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Bus and coach operators need £1bn emergency aid, says CPT

Covid-19

23 March 2020
 

The Confederation of Passenger Transport has called for £1bn of Government emergency support for bus and coach operators over the next three months because of COVID-19.

The CPT said the official advice for people to work from home and avoid social interaction was likely to cost bus operators £50m a week in revenue. Patronage on scheduled bus and coach services was “set to fall 75 per cent”. 

“As further measures are introduced to help protect the over-70s, concessionary travel is also likely to drop to near zero,” it said.

The CPT said bus operations needed to continue because many people still had essential journeys to make. This included workers in the health service, emergency services, shop workers and schools.  

The Government should provide bus operators with the ability to temporarily remove, reduce or alter services with immediate effect, it said.

Said the CPT: “The industry would keep customers and local authorities up to date on its plans but running ghost buses to universities where studies are taking place remotely or empty workplaces is a pointless exercise.” 

A statutory notice period requires operators to register service changes 70 days in advance in England and 56 days in Wales.  

The Traffic Commissioner can waive notice periods and allow short notices in certain circumstances such as “in order to meet an urgent and exceptional public passenger transport demand or change in circumstances”. 

Dave Harrison, Oxfordshire County Council’s senior public transport officer, told LTT: “Some form of clarification from the Traffic Commissioner would be welcome. No one will want to give 70 days notice to change. We will support short notice applications where necessary.”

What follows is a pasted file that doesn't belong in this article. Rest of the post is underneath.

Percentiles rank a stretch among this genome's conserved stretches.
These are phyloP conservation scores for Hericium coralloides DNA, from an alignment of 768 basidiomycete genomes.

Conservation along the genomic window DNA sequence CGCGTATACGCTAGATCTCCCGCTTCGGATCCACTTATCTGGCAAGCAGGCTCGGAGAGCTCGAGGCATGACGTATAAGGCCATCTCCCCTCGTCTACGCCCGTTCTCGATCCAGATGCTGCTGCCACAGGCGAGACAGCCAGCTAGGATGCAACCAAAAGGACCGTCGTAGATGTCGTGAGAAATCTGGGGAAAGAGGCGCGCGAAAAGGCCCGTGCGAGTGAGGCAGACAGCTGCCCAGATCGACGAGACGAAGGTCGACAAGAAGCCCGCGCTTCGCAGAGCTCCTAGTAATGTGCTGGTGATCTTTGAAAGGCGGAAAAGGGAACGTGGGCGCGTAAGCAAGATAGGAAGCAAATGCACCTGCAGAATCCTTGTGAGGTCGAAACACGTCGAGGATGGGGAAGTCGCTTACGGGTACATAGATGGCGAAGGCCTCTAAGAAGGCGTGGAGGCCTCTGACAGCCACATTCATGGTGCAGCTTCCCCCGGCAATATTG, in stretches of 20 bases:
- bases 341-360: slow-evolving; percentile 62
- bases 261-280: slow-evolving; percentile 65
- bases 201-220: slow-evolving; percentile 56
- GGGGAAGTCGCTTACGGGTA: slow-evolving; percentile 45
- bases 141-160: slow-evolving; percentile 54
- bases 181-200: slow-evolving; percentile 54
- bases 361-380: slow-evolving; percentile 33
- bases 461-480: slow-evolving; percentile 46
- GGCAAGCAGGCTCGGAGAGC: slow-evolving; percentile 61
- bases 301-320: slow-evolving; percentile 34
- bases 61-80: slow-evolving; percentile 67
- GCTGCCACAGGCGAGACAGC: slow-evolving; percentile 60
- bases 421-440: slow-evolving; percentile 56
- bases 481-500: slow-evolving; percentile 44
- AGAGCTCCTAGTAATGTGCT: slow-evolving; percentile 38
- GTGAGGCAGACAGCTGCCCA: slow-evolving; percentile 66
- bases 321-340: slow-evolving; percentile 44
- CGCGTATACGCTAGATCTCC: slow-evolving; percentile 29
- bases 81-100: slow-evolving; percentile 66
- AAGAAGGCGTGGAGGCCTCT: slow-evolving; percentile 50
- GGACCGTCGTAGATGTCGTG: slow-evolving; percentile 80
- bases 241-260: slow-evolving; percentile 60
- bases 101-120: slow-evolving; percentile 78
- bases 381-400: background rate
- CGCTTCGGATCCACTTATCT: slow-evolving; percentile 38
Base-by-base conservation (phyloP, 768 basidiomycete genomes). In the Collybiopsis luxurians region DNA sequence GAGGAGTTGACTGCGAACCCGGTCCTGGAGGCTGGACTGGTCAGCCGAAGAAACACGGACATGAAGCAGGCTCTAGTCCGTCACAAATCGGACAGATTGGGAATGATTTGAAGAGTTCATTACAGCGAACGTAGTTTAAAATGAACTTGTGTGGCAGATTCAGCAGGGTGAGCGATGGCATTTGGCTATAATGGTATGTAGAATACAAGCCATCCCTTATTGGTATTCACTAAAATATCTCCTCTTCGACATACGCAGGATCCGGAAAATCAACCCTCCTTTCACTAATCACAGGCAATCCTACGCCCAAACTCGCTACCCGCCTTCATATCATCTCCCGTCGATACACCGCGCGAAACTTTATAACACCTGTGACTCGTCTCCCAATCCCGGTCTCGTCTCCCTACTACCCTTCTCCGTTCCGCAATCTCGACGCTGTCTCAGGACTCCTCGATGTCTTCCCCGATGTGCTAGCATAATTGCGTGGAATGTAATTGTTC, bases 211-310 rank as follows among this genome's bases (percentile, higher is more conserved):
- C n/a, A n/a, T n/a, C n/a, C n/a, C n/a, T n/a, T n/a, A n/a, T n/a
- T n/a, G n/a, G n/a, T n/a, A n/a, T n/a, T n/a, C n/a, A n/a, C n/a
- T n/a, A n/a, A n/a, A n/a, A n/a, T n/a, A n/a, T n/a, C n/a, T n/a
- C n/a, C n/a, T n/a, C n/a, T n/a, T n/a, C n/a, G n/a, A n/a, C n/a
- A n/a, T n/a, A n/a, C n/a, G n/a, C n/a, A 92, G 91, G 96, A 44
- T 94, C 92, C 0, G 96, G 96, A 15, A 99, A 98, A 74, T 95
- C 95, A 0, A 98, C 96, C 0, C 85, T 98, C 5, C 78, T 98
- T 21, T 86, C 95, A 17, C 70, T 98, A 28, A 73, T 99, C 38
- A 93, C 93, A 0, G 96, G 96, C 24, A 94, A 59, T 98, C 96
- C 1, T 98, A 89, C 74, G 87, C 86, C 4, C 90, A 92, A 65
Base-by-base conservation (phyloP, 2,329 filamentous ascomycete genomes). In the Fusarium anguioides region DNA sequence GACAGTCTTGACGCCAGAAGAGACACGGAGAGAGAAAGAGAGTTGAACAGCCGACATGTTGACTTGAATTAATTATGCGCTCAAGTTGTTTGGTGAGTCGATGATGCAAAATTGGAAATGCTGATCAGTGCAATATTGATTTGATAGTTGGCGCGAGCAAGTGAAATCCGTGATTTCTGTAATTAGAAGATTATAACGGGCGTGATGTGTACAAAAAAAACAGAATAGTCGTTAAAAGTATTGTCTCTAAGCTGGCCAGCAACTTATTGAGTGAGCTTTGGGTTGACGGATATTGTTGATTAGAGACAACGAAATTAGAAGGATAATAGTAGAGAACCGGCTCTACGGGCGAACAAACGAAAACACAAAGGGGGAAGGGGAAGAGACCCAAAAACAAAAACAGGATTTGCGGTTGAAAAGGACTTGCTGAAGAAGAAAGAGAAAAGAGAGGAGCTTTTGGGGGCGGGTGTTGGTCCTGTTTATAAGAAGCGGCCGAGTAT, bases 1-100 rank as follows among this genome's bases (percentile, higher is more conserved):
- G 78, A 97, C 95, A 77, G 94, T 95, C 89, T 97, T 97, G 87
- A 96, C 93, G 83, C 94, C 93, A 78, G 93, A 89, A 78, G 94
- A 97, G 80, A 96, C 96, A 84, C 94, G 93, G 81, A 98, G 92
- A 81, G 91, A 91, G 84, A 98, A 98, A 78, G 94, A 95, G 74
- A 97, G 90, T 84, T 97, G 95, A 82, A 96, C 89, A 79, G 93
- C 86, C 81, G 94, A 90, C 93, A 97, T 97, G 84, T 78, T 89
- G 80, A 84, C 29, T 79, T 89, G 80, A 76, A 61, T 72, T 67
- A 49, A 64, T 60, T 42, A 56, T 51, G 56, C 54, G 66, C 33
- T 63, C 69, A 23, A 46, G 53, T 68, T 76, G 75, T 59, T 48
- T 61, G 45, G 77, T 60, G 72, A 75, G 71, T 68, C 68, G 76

The CPT issued a further statement after this week’s decision by the UK Government and devolved administrations to close schools.

“Home-to-school transport provides local coach operators across the country with £4.5m of revenue daily which is now under threat,” it said. “The Government needs to commit now to ensuring that local authorities continue to pay coach operators, which are predominantly small family businesses, as if these services were still running, to help maintain short term cash flow.”  

The coach sector has witnessed a collapse in revenues. Operators were losing £500,000 a week because of cancelled football fixtures, said the CPT, and April to June was traditionally the peak season for coach demand.  

Chief executive Graham Vidler said the bus and coach industry might be able to play a vital additional role in combatting the virus: “It may be possible for the industry to provide special services to community hubs such as shops and potentially make deliveries to those who need them. We would be happy to work with the Government to discuss whether this is feasible and how we can make this happen.”

Operators cut services

Transport operators have announced cuts to service levels in response to the COVID-19 outbreak. 

Reading Buses said most services would, from Monday 23 March, run to their Saturday timetables during the week, with Sundays remaining normal.  

Stephen Rhodes, customer director at Transport for Greater Manchester (TfGM), said: “We have already seen a reduction in the number of people using public transport. With that number expected to fall further, a reduction in frequency of bus, train and tram services is expected in the coming days.”

Nexus this week removed its peak-hour additional services on the Tyne and Wear Metro. In all, about 50 of the 450 daily services have been cut.

Nottingham City Transport said it would “continue running our normal advertised timetables and service levels for the immediate future”. 

“If driver and employee availability is significantly affected by the outbreak or there is a restriction placed on public transport operators by the Government, then service levels will be reviewed.”

Go-Ahead subsidiaries the Oxford Bus Company and Thames Travel are to temporarily reduce services on several routes.  Many services will move to an ‘enhanced Saturday or Sunday’-type service. The operators said they were in “constructive talks with union representatives regarding pay, leave and sick pay”.

 
 
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